BOCHNER, ḤAYYIM B. BENJAMIN ZE'EB:
Cabalist, Talmudist, and grammarian; born at Cracow, Galicia, in the first quarter of the seventeenth century; died at Fürth, Bavaria, Feb. 2, 1684. He was the son of one of the wealthiest Jews of Cracow, who owned a stone mansion and two adjoining stores on Casimir place, a street otherwise uninhabited by Jews.
Bochner received both a rabbinical and a liberal education, and was a pupil of Israel Ganz—whose daughter he afterward married—and of the cabalist and grammarian Jacob Temerls. On the death of his father (1647) Bochner became heir to a portion of his father's business and other properties; but he sold his share to his three brothers and one sister, receiving in lieu a weekly allowance in order to be able to pursue his studies. He established at his own house a free rabbinical school, and enjoyed the friendship of Lipmann Heller and other renowned scholars. Having received a call to Ebenfurth, and afterward to Lackenbach, as rabbi and head of the bet din, he continued to keep up a yeshibah in both places. For reasons he himself gives in the introduction to his book, "Or Ḥadash" (New Light), he removed to Vienna, where he stayed until the expulsion of the Jews from that city in 1670.
Bochner, who combined a spirit of observation with his extensive Talmudical knowledge, and who while traveling had seen a great deal of the world, spent the rest of his life in writing and publishing books and in editing other valuable works. He wrote: (1) The above-mentioned "Or Ḥadash," a compilation of laws concerning the ritualistic benedictions, in which he embodied the "Or Yisrael" of his teacher Israel Ganz, and selections from some works of his own; e.g., "Birkat ha-Nehenin" (Benedictions for Enjoyments), which formed part of another work, "Orḥot Ḥayyim" (The Ways of Life), a commentary on Isaac Tyrnau's "Minhagim." These works he published, first separately with approbations by Lipmann Heller and Isaac Eulenburg in 1659, and then as a whole, Amsterdam, 1671. (2) "Patora di Dahaba" (Table of Gold), a compendium of the Shulḥan 'Aruk, which remained unpublished. (3) "Mayim Ḥayyim" (Living Waters), containing homilies and comments on Bible and Talmud according to the four methods: () Peshat, Remez, Derush, and Sod. (4) "Ilana di Ḥayye" (The Tree of Life). (5) "Toẓeot Ḥayyim" (The Issues of Life), on grammar, Hamburg, 1710. (6) ("The House of Prayer"), a grammatical and mystical commentary on the prayer-book, together with all the laws concerning prayers; also under the title "Arba'ah Roshim" (Four Divisions), on account of the four different treatises it contains. (7) "Luaḥ Ḥayyim" (Tablet of Life), a work on dietetics, Cracow, 1669, erroneously ascribed to a certain Raphael, and translated into Latin by Wagenseil, 1687.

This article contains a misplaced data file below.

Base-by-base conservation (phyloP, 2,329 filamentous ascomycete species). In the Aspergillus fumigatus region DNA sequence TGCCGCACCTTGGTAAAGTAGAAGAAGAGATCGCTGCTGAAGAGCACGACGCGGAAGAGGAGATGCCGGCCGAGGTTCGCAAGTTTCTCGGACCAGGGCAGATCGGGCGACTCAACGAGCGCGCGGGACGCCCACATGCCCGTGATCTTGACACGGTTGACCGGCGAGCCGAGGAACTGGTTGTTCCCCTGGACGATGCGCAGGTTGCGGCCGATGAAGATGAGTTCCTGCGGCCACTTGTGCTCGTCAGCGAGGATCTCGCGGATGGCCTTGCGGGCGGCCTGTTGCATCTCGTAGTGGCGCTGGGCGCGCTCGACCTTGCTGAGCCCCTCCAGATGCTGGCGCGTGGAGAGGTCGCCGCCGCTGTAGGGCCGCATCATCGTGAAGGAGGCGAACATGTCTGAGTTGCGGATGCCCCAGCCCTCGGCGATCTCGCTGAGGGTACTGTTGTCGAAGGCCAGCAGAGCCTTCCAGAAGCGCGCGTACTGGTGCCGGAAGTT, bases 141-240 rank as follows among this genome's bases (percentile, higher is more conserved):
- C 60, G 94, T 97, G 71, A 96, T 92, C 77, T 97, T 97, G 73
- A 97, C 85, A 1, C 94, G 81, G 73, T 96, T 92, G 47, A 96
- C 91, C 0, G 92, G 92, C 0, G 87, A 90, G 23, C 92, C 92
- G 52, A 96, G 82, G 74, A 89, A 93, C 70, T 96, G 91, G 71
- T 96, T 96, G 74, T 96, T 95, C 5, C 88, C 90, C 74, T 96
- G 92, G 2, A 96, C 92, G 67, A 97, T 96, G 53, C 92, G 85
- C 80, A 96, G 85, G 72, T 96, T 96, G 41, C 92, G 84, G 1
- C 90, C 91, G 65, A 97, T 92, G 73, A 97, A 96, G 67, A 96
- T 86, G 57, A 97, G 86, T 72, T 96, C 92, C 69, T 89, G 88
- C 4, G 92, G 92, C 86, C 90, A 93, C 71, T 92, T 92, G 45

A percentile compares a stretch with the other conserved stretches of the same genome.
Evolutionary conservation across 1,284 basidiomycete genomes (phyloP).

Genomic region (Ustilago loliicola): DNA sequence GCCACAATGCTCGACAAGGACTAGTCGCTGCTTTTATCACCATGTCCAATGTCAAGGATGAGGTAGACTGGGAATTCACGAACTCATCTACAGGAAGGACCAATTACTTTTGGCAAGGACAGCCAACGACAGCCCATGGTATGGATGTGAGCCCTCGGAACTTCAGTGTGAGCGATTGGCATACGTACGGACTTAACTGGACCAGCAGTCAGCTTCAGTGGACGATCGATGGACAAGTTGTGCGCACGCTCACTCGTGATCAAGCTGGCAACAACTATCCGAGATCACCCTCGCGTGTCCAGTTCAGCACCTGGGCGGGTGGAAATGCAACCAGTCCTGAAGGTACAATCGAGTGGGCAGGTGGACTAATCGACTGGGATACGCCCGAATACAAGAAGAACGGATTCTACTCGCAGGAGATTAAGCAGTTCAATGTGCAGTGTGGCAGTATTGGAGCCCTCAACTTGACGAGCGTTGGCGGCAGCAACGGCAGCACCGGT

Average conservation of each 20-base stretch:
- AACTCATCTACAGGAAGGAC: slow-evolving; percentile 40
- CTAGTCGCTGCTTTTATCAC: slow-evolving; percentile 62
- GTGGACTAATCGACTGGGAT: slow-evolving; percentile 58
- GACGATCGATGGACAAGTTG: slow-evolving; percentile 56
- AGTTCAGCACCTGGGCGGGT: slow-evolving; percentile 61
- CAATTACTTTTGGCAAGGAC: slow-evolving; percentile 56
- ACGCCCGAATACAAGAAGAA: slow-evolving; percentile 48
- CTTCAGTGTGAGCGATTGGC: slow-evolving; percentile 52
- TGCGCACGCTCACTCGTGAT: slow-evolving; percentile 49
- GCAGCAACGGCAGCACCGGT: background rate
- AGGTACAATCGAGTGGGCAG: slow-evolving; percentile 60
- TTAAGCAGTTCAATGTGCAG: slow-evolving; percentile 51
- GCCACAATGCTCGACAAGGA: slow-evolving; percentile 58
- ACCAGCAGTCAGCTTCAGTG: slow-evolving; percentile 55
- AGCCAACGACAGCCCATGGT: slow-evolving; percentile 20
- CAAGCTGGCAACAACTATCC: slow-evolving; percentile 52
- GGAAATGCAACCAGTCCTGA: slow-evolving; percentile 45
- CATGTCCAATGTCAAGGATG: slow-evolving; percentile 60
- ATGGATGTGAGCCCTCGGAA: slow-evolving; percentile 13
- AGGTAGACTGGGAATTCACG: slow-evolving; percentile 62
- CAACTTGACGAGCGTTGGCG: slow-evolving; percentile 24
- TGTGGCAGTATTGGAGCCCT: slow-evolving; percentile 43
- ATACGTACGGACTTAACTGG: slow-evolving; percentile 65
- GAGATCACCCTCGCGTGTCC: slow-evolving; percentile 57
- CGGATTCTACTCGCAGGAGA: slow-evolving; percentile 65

Bochner also edited the "Midrash Konen," Amsterdam, 1669; the "Sefer ha-Niḳḳud" (Book of Vocalization), on Hebrew grammar, and "Sod ha-Ḥashmal," a cabalistic work, both by Moses Gikatilla, Cracow, 1648; and "'Iyyun Tefillah" (Book on Meditation of Prayer), by Ḥayyim Rashpitz, Amsterdam, 1671.
- Steinschneider, Cat. Bodl. col. 825;
- Benjacob, Oẓar ha-Sefarim, p. 487;
- Michael, Or ha-Ḥayyim, No. 861;
- Dembitzer, Kelilat Yofi, ii. 112;
- David Kaufmann, Die Letzte Vertreibung der Juden aus Wien, 1889, pp. 192, 193;
- Wolf, Bibliotheca Hebrœa, iv. 1190.